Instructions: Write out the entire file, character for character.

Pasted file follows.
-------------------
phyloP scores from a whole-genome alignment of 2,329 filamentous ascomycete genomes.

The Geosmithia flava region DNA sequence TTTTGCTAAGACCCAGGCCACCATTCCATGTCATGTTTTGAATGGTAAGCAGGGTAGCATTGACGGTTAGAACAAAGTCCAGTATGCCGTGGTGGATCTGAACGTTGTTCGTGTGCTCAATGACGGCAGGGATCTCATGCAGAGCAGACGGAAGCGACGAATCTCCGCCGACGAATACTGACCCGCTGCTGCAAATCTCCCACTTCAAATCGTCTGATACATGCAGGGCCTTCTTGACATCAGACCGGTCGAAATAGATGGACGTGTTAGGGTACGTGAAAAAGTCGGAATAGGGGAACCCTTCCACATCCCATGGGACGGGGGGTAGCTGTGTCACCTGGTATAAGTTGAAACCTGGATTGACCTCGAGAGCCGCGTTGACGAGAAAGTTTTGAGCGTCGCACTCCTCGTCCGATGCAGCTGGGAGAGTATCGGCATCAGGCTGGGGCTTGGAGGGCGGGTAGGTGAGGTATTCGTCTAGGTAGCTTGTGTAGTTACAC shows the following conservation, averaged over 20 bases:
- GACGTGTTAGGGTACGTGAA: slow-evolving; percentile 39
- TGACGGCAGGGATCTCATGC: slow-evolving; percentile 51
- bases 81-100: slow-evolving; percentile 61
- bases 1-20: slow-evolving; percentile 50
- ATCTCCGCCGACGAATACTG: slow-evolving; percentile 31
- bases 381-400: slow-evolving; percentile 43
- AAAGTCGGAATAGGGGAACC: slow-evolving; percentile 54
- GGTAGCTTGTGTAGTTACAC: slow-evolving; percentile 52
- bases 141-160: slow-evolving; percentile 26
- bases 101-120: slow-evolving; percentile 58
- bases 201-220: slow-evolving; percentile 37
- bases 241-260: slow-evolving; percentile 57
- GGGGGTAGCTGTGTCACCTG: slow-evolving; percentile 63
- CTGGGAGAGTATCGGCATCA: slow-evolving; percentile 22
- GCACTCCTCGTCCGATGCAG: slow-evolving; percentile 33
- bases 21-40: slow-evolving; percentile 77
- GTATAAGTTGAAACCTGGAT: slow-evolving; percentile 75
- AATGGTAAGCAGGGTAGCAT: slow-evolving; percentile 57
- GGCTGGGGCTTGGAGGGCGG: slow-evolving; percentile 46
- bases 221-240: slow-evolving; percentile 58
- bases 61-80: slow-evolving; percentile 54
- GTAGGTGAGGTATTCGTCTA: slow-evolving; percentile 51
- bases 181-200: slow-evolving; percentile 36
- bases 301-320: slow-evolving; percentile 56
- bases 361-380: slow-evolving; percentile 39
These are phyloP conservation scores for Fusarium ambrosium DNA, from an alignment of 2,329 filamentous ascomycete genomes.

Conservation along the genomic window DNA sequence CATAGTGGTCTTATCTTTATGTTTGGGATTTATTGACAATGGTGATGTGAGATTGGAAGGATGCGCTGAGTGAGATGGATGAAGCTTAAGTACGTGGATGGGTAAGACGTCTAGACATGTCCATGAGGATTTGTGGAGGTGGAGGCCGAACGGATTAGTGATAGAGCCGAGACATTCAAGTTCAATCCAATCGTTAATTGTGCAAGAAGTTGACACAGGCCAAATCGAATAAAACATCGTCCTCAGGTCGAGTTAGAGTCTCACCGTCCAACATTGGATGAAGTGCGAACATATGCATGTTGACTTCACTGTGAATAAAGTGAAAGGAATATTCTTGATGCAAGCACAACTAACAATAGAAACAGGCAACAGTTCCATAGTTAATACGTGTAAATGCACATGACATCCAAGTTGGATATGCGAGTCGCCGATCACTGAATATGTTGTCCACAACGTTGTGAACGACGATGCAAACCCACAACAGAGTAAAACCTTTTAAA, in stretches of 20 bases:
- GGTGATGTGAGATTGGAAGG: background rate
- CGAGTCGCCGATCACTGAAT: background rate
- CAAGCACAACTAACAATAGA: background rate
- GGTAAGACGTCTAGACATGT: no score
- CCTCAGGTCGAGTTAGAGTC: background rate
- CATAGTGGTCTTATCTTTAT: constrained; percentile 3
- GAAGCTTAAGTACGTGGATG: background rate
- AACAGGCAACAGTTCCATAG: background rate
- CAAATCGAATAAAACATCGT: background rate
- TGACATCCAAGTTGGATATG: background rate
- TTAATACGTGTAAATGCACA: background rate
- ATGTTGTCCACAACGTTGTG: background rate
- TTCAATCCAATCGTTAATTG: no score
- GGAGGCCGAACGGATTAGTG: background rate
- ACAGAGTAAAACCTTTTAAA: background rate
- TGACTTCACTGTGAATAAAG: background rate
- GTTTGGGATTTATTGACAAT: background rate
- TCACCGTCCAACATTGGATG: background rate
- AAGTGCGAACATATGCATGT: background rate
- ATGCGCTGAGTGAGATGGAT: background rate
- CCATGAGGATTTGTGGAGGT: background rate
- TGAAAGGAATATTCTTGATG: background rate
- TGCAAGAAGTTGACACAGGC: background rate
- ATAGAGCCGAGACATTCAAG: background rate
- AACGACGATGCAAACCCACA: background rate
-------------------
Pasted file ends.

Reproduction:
phyloP scores from a whole-genome alignment of 2,329 filamentous ascomycete genomes.

The Geosmithia flava region DNA sequence TTTTGCTAAGACCCAGGCCACCATTCCATGTCATGTTTTGAATGGTAAGCAGGGTAGCATTGACGGTTAGAACAAAGTCCAGTATGCCGTGGTGGATCTGAACGTTGTTCGTGTGCTCAATGACGGCAGGGATCTCATGCAGAGCAGACGGAAGCGACGAATCTCCGCCGACGAATACTGACCCGCTGCTGCAAATCTCCCACTTCAAATCGTCTGATACATGCAGGGCCTTCTTGACATCAGACCGGTCGAAATAGATGGACGTGTTAGGGTACGTGAAAAAGTCGGAATAGGGGAACCCTTCCACATCCCATGGGACGGGGGGTAGCTGTGTCACCTGGTATAAGTTGAAACCTGGATTGACCTCGAGAGCCGCGTTGACGAGAAAGTTTTGAGCGTCGCACTCCTCGTCCGATGCAGCTGGGAGAGTATCGGCATCAGGCTGGGGCTTGGAGGGCGGGTAGGTGAGGTATTCGTCTAGGTAGCTTGTGTAGTTACAC shows the following conservation, averaged over 20 bases:
- GACGTGTTAGGGTACGTGAA: slow-evolving; percentile 39
- TGACGGCAGGGATCTCATGC: slow-evolving; percentile 51
- bases 81-100: slow-evolving; percentile 61
- bases 1-20: slow-evolving; percentile 50
- ATCTCCGCCGACGAATACTG: slow-evolving; percentile 31
- bases 381-400: slow-evolving; percentile 43
- AAAGTCGGAATAGGGGAACC: slow-evolving; percentile 54
- GGTAGCTTGTGTAGTTACAC: slow-evolving; percentile 52
- bases 141-160: slow-evolving; percentile 26
- bases 101-120: slow-evolving; percentile 58
- bases 201-220: slow-evolving; percentile 37
- bases 241-260: slow-evolving; percentile 57
- GGGGGTAGCTGTGTCACCTG: slow-evolving; percentile 63
- CTGGGAGAGTATCGGCATCA: slow-evolving; percentile 22
- GCACTCCTCGTCCGATGCAG: slow-evolving; percentile 33
- bases 21-40: slow-evolving; percentile 77
- GTATAAGTTGAAACCTGGAT: slow-evolving; percentile 75
- AATGGTAAGCAGGGTAGCAT: slow-evolving; percentile 57
- GGCTGGGGCTTGGAGGGCGG: slow-evolving; percentile 46
- bases 221-240: slow-evolving; percentile 58
- bases 61-80: slow-evolving; percentile 54
- GTAGGTGAGGTATTCGTCTA: slow-evolving; percentile 51
- bases 181-200: slow-evolving; percentile 36
- bases 301-320: slow-evolving; percentile 56
- bases 361-380: slow-evolving; percentile 39
These are phyloP conservation scores for Fusarium ambrosium DNA, from an alignment of 2,329 filamentous ascomycete genomes.

Conservation along the genomic window DNA sequence CATAGTGGTCTTATCTTTATGTTTGGGATTTATTGACAATGGTGATGTGAGATTGGAAGGATGCGCTGAGTGAGATGGATGAAGCTTAAGTACGTGGATGGGTAAGACGTCTAGACATGTCCATGAGGATTTGTGGAGGTGGAGGCCGAACGGATTAGTGATAGAGCCGAGACATTCAAGTTCAATCCAATCGTTAATTGTGCAAGAAGTTGACACAGGCCAAATCGAATAAAACATCGTCCTCAGGTCGAGTTAGAGTCTCACCGTCCAACATTGGATGAAGTGCGAACATATGCATGTTGACTTCACTGTGAATAAAGTGAAAGGAATATTCTTGATGCAAGCACAACTAACAATAGAAACAGGCAACAGTTCCATAGTTAATACGTGTAAATGCACATGACATCCAAGTTGGATATGCGAGTCGCCGATCACTGAATATGTTGTCCACAACGTTGTGAACGACGATGCAAACCCACAACAGAGTAAAACCTTTTAAA, in stretches of 20 bases:
- GGTGATGTGAGATTGGAAGG: background rate
- CGAGTCGCCGATCACTGAAT: background rate
- CAAGCACAACTAACAATAGA: background rate
- GGTAAGACGTCTAGACATGT: no score
- CCTCAGGTCGAGTTAGAGTC: background rate
- CATAGTGGTCTTATCTTTAT: constrained; percentile 3
- GAAGCTTAAGTACGTGGATG: background rate
- AACAGGCAACAGTTCCATAG: background rate
- CAAATCGAATAAAACATCGT: background rate
- TGACATCCAAGTTGGATATG: background rate
- TTAATACGTGTAAATGCACA: background rate
- ATGTTGTCCACAACGTTGTG: background rate
- TTCAATCCAATCGTTAATTG: no score
- GGAGGCCGAACGGATTAGTG: background rate
- ACAGAGTAAAACCTTTTAAA: background rate
- TGACTTCACTGTGAATAAAG: background rate
- GTTTGGGATTTATTGACAAT: background rate
- TCACCGTCCAACATTGGATG: background rate
- AAGTGCGAACATATGCATGT: background rate
- ATGCGCTGAGTGAGATGGAT: background rate
- CCATGAGGATTTGTGGAGGT: background rate
- TGAAAGGAATATTCTTGATG: background rate
- TGCAAGAAGTTGACACAGGC: background rate
- ATAGAGCCGAGACATTCAAG: background rate
- AACGACGATGCAAACCCACA: background rate